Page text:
mrh-slos asked in EnvironmentConservation · 2 months ago

Two species of owl, not normally regarded as British species, are nonetheless occasionally found here ...? ?

These are the European Eagle Owl and the Snowy Owl. Are these most likely to have been released/escaped from captivity or to have flown over from the continent? Owls are certainly strong enough flyers to manage the distances, but they are also low and slow flyers, which would make them vulnerable when flying over the sea from seaspray from below and seabird attack from above. Eagle Owls have occasionally bred here. 

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  • Anonymous
    2 months ago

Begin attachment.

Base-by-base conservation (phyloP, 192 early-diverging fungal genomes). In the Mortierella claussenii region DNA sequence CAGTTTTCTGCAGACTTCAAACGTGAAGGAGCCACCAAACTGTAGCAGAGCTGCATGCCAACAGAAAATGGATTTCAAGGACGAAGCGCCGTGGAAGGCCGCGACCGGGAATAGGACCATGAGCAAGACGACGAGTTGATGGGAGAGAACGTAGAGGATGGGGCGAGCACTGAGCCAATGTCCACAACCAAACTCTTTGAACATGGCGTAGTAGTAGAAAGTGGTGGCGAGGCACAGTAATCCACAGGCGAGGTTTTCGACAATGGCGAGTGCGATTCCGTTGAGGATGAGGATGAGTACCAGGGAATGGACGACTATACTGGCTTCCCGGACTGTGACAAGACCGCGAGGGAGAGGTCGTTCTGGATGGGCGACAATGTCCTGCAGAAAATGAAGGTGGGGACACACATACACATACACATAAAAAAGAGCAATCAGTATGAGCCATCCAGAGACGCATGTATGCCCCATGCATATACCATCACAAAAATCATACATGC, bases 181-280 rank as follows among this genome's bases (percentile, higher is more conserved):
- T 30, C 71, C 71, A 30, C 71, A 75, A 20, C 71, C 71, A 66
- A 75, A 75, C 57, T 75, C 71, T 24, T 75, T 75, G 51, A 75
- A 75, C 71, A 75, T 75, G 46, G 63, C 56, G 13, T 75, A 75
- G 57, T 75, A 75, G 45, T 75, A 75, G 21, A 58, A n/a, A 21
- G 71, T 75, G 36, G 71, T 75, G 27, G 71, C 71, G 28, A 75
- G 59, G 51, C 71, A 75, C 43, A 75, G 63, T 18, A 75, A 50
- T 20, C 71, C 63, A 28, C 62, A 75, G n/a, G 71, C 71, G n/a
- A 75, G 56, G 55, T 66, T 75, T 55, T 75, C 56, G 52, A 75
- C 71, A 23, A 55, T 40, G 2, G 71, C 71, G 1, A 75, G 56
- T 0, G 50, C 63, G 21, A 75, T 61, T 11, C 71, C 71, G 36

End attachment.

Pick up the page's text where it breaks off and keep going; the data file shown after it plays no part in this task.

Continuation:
No. Snowy owls are known to breed in Scandinavia and Greenland. Snowy owls sometimes experience a population boom because of a boom in the population of lemmings, their favorite prey. The young owls will migrate away from the Arctic and they end up in places that they are not normally found, to the delight of bird watchers. Most of these young owls will not survive however, and the population of snowy owls then shrinks back to more normal levels, until the next population boom. It happens once ever 4 years or so. After a population boom, the lemming population also crashes. Sometimes migrating birds are blown by storms and they end up hundreds, even thousands of miles from their destination. Some birds that live in the continental USA may end up in Hawaii for example.

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